It quickly became clear that a 30 minute ride across town was more likely to take me an hour. However, the goal here wasn’t to get from A to B in the quickest way possible, it was to get to know my new surroundings. The Beeline is perfect for this. You know you’re heading in roughly the right direction, but you’re also not restricted by one particular route. It’s wonderful having the freedom to explore.
Upon reaching the canal, I tapped to end the ride. Beeline records your ride and then allows you to share with your friends via social media.
The share dialogue is smarty designed so that you can customise what background you want on your map. According to Beeline, integration with Strava is also on the way.
Following directions with Beeline
While meandering around Dublin without a care in the world is wonderful – it’s probably not a typical day to day situation. How about a more common scenario? For example, let’s say I had a meeting across town I needed to get to.
For this, you tick a little box labelled route assistant. The Beeline will now give you turn by turn directions. The interface is still the same – you’ll still see a little arrow and a distance indicator, but the app will now plot all the waypoints you’ll need to reach your destination.
In practise, on my test ride around Dublin this seemed to work really well. The routes plotted were logical and following directions was easy. As I was reaching my next waypoint, the device would redirect me in time to make a turn. I also knew a turn was coming up, because I could see the distance counting down.
I had to send the device back to Beeline before I could perform some more thorough testing on this, but it seems the route assistant functionality is a great addition.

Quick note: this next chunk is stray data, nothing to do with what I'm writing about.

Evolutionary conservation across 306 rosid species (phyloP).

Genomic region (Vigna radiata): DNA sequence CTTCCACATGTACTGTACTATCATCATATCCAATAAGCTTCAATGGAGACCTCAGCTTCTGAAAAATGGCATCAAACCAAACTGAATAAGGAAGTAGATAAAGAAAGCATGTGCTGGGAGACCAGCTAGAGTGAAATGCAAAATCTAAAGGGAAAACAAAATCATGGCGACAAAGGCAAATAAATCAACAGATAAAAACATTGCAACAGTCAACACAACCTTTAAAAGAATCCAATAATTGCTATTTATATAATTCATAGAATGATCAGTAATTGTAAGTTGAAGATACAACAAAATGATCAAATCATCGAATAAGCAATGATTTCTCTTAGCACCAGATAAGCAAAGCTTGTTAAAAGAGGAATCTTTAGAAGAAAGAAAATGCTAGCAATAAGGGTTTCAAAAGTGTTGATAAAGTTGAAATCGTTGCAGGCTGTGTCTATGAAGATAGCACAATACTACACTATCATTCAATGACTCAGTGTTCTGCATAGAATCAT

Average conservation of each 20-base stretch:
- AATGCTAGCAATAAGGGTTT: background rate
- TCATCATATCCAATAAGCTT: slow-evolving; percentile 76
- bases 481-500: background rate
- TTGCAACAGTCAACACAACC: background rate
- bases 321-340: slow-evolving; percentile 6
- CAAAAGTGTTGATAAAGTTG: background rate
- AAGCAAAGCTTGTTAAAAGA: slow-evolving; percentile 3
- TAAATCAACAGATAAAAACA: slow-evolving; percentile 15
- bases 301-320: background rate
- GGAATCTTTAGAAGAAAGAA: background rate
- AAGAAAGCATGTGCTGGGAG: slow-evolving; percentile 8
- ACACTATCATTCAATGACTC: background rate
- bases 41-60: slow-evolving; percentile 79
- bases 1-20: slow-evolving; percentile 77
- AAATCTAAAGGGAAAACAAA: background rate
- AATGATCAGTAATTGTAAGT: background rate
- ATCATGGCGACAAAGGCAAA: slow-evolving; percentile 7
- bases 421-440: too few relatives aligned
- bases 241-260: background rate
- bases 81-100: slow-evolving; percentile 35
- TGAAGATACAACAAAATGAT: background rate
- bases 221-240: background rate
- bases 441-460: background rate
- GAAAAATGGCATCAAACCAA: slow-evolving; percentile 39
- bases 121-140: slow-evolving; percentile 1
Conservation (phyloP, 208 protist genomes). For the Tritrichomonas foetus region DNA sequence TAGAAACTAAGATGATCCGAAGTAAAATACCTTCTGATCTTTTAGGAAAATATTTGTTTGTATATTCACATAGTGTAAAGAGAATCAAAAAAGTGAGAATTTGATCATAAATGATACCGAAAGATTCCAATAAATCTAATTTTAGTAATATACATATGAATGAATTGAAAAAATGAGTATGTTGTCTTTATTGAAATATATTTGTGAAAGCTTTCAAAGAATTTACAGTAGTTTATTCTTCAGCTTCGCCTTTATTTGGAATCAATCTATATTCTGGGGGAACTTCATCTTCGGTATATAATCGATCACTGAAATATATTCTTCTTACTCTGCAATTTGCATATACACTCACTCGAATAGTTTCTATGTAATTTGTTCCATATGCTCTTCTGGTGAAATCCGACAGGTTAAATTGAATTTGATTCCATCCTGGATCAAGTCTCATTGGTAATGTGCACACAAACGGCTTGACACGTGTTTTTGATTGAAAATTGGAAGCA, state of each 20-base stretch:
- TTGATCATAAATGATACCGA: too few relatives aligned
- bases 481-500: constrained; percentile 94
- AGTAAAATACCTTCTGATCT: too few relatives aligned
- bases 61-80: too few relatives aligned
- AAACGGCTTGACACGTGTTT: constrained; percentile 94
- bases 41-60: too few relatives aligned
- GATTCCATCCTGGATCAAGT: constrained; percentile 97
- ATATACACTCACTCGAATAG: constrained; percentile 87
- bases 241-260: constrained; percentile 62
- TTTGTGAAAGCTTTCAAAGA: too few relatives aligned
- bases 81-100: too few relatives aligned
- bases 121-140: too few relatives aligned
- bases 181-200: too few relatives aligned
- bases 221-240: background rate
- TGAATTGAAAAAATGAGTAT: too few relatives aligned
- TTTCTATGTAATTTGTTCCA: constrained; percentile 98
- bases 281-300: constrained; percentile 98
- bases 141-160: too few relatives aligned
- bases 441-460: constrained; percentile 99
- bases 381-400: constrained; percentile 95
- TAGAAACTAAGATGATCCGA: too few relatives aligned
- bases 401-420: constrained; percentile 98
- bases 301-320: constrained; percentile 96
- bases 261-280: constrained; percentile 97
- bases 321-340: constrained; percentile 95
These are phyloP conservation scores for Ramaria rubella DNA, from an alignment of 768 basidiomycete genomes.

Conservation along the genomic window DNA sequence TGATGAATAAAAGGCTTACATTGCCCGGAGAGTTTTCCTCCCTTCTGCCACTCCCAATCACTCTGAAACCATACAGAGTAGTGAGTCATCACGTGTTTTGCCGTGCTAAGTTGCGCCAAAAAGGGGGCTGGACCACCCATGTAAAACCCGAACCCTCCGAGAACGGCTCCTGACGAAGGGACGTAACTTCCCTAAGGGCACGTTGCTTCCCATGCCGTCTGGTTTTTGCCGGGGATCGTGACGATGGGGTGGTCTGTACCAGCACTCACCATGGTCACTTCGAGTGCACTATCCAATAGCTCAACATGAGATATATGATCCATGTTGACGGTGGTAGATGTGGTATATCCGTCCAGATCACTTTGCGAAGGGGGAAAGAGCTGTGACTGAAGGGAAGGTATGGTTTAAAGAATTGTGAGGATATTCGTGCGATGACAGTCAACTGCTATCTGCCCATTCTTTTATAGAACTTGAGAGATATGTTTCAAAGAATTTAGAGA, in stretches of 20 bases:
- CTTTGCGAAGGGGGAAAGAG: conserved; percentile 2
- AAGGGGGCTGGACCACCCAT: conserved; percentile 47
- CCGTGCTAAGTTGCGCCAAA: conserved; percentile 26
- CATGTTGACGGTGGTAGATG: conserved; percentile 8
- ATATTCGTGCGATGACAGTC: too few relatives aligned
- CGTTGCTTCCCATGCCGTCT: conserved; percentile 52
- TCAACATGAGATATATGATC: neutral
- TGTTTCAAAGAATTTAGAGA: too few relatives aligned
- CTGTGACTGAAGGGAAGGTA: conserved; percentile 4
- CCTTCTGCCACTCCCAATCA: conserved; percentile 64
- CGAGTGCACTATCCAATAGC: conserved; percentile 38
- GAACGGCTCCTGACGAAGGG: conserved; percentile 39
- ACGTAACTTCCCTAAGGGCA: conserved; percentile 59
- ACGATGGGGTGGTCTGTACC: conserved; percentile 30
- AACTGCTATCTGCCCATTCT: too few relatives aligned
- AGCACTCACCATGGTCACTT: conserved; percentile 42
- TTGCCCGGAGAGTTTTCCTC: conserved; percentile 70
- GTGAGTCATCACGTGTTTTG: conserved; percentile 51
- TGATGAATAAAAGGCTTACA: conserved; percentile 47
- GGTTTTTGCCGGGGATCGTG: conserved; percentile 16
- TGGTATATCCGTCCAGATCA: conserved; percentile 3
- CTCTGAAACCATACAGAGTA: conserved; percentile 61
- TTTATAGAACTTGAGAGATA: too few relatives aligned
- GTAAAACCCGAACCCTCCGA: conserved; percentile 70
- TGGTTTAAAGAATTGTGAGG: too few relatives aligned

London Cyclist Review
I really enjoyed using the Beeline. It has a joyful simplicity. Setup is quick and easy and I had a lot of fun using it to discover a new city.
The device is small enough to be unobtrusive. Unlike when I strap my iPhone to my handlebars and I feel like everyone can see it, the Beeline could easily be a quirky looking bike light. The silicone mount feels really solid and didn’t budge.
The battery life is excellent – in fact, it’s far more likely your iPhone or Android phone will run out of battery long before the Beeline does.
Whilst aimlessly cycling around a city is a lot of fun, I believe the only way you can really justify the cost of a Beeline is if you’re going to use it for practical, day to day directions. At least in my initial tests, the device performed well. Given a choice between following cycling directions on Google Maps with my iPhone strapped to my handlebars with a Quad Lock or a Beeline, I’d go for the Beeline.
Overall, I’d give the Beeline the thumbs up! 👍👍👍👍👍
Also, with gift season around the corner, the Beeline will make a really interesting gift for a fellow cyclist (I’ll start dropping some hints now for my girlfriend…)
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As seen on The Guardian, BBC and The Independent.